By John H. Eaves
Last year, the Fulton County Commission needed the help of the residents of Fulton County, who stepped up in a big way.
They let us know what priorities they wanted us to focus on and which priorities they wanted to back up with resources and dollars. We learned very quickly that our libraries were such a priority.
However, it was around this time last year that the Board of Commissioners had to handle budgetary issues. The Great Recession took its toll on local governments and we were no exception. We made every effort for years to avoid raising property taxes to pay for the programs and services our constituents demanded.
By the time we had to put together a budget for 2014, our reserves dwindled, declining property values left us with less money coming in, and we faced a series of tough calls to make.
As a result, we proposed raising our millage rate and we made cuts to county departments and services. The library budget was one of them.
As a member of the library board, this was an especially bitter pill to swallow. At the same ceremonies where we broke ground on new branches in Alpharetta, Roswell, Palmetto, Capitol View and Wolf Creek, I was also answering reporters’ questions about why we were cutting back library operations and building new facilities at the same time.
My office received calls and emails from so many library users, in north Fulton, south Fulton, and the city of Atlanta, talking about not having this valuable resource every day of the week. Parents told me about the time they spent working with their children on school projects, using library reference materials on Friday afternoons. Unemployed residents told me how desperately they needed to use the computer terminals in our branches as they scoured the web looking for their next opportunity.
The impact of this decision began to emerge and I quickly realized the cuts, especially the loss of Friday hours and reductions on other days, needed to be reversed.
Later in 2014, library board members agreed to shift resources around to minimize the impact of cuts to our patrons. Staff was moved, schedules were adjusted to provide for some badly needed coverage on Fridays. The total weekly hours among 34 branches were reduced from 1,562 in 2013 to 996 in 2014.
That still meant we were open longer hours than our counterparts in Gwinnett, DeKalb and Cobb Counties. Still more needed to be done, and my fellow commissioners, many of whom heard the same complaints from our constituents, made funding the library to the fullest a top priority. It became obvious as we consulted with staff on a countywide budget for 2015, that moving staff and adjusting hours wasn’t enough. We needed to add hours to the schedule.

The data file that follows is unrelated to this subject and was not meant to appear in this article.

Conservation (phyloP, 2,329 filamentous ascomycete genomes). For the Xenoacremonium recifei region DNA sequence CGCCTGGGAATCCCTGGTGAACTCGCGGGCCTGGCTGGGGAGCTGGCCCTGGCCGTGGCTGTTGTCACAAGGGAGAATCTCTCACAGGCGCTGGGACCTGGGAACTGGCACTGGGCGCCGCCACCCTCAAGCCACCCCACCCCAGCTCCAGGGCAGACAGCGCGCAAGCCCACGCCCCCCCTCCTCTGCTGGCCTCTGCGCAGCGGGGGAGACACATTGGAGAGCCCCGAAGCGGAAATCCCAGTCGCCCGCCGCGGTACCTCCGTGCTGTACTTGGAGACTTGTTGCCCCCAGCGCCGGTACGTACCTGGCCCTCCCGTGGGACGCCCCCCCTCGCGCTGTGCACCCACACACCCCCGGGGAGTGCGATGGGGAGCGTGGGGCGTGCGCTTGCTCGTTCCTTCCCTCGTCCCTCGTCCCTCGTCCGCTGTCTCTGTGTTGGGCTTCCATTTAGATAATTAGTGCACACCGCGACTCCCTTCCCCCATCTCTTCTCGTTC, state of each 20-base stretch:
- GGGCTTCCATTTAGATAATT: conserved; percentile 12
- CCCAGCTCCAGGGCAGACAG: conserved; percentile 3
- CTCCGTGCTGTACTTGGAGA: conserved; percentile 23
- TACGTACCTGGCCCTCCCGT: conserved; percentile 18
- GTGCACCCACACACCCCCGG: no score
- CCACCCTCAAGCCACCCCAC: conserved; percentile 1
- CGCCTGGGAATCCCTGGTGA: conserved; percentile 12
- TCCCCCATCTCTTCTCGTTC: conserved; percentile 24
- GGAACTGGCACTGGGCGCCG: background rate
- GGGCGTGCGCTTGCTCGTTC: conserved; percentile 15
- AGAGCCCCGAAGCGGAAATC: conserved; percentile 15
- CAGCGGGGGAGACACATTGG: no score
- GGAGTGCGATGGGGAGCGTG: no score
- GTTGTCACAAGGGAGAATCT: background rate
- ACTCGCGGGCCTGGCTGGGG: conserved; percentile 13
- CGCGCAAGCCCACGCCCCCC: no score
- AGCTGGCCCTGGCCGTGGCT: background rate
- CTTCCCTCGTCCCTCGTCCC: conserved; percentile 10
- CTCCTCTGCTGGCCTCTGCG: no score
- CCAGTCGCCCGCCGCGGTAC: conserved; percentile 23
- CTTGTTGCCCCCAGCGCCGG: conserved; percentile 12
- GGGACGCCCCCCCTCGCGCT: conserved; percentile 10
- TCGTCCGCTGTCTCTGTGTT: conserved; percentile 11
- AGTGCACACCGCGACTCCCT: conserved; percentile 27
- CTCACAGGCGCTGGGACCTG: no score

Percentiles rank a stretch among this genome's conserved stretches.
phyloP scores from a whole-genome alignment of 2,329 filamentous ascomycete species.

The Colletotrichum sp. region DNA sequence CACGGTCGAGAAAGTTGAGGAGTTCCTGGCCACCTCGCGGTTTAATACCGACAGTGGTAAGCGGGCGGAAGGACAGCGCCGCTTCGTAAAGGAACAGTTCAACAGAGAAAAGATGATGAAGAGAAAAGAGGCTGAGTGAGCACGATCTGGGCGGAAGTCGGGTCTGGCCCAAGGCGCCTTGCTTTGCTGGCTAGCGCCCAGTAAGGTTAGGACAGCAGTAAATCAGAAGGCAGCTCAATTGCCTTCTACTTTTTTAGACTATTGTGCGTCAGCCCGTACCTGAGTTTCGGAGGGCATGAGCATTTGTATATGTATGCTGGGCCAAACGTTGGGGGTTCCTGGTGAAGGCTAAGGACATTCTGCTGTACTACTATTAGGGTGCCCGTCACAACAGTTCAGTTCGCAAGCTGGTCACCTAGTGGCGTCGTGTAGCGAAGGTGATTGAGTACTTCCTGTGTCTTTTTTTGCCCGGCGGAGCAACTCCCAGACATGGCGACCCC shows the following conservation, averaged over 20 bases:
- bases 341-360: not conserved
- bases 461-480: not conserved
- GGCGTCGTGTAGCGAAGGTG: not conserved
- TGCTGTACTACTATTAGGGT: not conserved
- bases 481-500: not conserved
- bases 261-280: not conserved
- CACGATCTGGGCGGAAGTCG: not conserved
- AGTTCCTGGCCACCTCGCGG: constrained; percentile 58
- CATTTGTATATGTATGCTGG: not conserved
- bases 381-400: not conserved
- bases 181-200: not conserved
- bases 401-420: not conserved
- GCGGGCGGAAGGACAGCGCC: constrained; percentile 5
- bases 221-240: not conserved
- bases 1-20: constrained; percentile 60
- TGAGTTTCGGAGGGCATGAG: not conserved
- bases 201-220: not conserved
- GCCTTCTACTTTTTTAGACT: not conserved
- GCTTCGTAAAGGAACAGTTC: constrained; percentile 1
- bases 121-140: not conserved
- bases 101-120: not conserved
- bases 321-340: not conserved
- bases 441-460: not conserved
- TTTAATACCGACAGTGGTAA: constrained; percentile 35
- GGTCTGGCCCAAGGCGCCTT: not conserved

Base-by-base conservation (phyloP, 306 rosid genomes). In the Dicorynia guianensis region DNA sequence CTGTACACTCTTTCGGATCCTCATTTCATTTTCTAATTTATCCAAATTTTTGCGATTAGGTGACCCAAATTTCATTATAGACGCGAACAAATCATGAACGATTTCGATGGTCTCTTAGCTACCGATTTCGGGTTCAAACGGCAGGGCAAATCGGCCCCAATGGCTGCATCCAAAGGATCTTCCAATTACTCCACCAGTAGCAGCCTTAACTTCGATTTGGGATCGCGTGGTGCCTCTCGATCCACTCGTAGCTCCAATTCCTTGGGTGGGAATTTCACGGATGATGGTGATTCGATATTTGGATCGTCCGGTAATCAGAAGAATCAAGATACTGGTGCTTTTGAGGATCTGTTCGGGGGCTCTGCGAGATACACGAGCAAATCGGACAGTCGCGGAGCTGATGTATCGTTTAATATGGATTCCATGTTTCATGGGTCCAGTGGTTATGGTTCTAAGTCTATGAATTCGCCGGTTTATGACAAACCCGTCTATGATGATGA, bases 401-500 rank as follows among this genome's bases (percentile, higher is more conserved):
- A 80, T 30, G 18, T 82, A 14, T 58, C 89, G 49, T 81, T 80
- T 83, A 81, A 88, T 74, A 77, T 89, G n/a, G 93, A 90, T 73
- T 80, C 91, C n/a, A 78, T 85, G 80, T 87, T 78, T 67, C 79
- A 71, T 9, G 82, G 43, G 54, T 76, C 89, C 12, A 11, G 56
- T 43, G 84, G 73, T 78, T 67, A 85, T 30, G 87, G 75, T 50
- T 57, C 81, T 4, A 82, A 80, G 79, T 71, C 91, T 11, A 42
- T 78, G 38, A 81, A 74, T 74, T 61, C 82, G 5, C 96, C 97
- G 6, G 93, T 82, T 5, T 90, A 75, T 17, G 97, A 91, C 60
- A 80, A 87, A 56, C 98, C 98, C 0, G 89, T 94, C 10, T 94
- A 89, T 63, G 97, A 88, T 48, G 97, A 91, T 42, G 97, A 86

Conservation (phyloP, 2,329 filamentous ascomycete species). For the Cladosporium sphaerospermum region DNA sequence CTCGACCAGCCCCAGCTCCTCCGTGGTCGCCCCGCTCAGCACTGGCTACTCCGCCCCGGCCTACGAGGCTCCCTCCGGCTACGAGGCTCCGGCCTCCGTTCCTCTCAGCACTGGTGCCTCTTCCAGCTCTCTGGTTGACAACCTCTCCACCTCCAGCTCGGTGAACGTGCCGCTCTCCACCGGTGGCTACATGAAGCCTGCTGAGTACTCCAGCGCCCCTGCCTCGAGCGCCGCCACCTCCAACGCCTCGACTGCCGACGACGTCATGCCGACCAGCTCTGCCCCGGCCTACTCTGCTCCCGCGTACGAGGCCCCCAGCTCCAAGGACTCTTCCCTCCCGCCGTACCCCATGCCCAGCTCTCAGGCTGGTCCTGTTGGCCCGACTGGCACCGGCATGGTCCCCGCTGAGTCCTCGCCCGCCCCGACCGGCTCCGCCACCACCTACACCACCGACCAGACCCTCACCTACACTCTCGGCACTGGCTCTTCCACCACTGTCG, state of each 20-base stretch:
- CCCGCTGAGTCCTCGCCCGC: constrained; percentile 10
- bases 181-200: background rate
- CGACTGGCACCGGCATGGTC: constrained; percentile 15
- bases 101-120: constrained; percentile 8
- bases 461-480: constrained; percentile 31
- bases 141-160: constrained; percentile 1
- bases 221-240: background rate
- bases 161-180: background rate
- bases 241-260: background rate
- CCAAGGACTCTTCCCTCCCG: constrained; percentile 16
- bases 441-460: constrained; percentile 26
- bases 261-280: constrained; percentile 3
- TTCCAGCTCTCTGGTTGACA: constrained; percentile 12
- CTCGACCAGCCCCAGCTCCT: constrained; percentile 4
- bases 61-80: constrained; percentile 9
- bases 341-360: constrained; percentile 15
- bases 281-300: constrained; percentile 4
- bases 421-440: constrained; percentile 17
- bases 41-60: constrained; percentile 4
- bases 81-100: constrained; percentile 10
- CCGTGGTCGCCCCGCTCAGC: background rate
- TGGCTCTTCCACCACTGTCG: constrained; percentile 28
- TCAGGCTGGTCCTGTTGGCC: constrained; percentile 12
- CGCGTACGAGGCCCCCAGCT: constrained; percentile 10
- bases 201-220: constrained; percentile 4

I am especially proud of three elements of the budget passed in January: unanimous support that bridged district and party lines, no tax increase to our citizens, and a restoration of library hours to their 2013 levels. By Feb. 15, Friday hours will be added to the branches that were cut last year. By April 1, the hours will be restored to their 2013 levels.
The library system’s mission statement says, “the Atlanta-Fulton Public Library System serves as a cultural and intellectual center that enriches the community and empowers all residents with essential tools for lifelong learning.” That quest for lifelong learning should never take a day off. It is of so much importance to our community that residents voted to fund our ambitious capital overhaul and building program of the entire library system.
As the newest branches at Wolf Creek and Palmetto demonstrate, Fulton County is remaking the traditional library and building new branches with the 21st Century library patron in mind. That will help users better interact with technology, and integrate technology into every aspect of the library experience, from searching for materials to digitally checking out.
This would not have been possible without the support of voters at the polls. This past year, you voted once more for the libraries, with calls and emails. As we prepare for the grand opening of our newest branch in East Roswell, we are striving to prove that your efforts have paid off with a system that is the envy of every other county in this state.
The biggest message I want you to take away from this is that Fulton County listens and our citizens’ needs do matter.
John H. Eaves is the chairman of the Fulton County Commission.